When a firefighter is ready to operate a fire apparatus one of the most basic and important tasks the driver can complete is a general “eyeball” of the overall general condition of the rig as presented. As you exit the dayroom or enter the firehouse for a call, looking at the rig as you walk up to it can tell you a great deal. Now I know there are some readers right now saying to themselves “yeah Mike, when I walk up to my rig, I look it over and say “what a piece of junk,” but even in departments with poor maintenance or low apparatus replacement budgets, drivers must “eyeball” the rig prior to driving it. The whole purpose of the “eyeball” is to recognize glaring safety defects or mechanical issues that “jump out at you” on first glance that may result in an accident or incomplete response due to mechanical breakdown. The “eyeball” can recognize a flat or very soft tire, open or partially open compartment doors, broken glass or vital fluids pooling under the rig.
A driver should be able to recognize if a fluid under a rig is coolant or hose water, or diesel fuel or window washer fluid. One day I got a good chuckle when a new apparatus driver in my department looked under the front of the rig for leaking fluids during a weekly truck check. The only problem was that this particular rig was a 1989 E-One Hush with the engine in the rear like a city bus. It is reasonable to expect drivers to know the location of the engine!
To expand on the issue of compartment doors — when eyeballing the rig, equipment mounted on the exterior of the rig and hose in hose beds or cross lays should also be properly secured and stowed. In Pennsylvania, April of 2004, a hose and nozzle hanging from a rig fatally struck a 10-year-old girl as the truck passed her. While the quick “eyeball” prior to response or returning after the incident, for that matter, may not catch all issues, but it is a good safe habit for drivers to get into and goes a long way in preventing accidents and incidents.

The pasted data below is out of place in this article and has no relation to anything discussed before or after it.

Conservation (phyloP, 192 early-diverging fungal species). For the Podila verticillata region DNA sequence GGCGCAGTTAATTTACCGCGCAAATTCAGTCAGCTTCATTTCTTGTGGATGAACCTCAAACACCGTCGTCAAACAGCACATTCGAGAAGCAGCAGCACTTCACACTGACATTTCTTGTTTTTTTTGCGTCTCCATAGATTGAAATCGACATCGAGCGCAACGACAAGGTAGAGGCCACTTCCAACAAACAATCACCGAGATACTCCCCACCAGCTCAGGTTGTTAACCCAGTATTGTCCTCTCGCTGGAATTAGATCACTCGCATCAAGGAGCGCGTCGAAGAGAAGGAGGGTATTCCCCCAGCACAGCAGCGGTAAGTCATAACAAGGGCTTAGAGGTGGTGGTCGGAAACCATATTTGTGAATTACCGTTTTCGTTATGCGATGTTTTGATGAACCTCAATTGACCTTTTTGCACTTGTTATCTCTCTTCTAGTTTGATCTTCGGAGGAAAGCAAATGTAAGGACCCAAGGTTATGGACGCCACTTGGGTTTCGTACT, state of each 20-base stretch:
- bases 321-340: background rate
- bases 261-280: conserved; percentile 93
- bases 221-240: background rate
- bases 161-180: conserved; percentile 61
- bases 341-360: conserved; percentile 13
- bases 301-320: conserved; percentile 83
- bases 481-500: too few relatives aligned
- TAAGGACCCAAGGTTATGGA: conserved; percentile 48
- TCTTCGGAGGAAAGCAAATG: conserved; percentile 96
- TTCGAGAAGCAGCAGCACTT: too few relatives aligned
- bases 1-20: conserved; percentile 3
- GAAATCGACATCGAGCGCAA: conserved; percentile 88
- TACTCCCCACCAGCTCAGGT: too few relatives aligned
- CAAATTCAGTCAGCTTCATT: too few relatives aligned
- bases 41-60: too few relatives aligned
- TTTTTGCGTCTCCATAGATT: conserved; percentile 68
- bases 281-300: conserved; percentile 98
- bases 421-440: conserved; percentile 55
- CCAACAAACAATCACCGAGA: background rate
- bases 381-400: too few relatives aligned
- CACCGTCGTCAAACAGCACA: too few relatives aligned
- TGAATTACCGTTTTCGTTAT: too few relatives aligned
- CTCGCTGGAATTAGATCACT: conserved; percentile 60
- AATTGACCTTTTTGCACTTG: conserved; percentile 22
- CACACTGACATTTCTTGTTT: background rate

Lighting, Sirens and Horns
In every speech or class I give about apparatus driver safety (www.respondsmart.com) I cannot stress enough about how important it is for drivers of emergency vehicles to communicate their presence and their intended actions to other motorists. The only way we can communicate with other motorists is visually through lighting or hand signals (and by hand signals I do not mean with finger gestures) or audibly via horn or siren. To take your rig out on the road you MUST have working headlamps, turn signals, 4-way hazards, back up lights and tail/stop/turn lights. These are the basic vehicle lights required by most states’ department of motor vehicles (DMV) or department of transportation organizations (DOT). If these items are not operational they should be repaired prior to the rig heading out on the road. Motorists, while they may not use the lights themselves when they drive, will cry that they didn’t see your brake lights or turn signals, if in fact they were not operational and the non-working light(s) contributed to an accident. Obviously, it is equally important for an emergency response to have working NFPA compliant sirens, emergency lighting and horns or air horns. However, if one bulb is out on a light bar your vehicle is probably not going to be rendered out of service or at critical risk for an accident, but repair should be completed ASAP. My rule of thumb is when it comes to lighting and audible devices — if they are on the rig, they should be in working condition.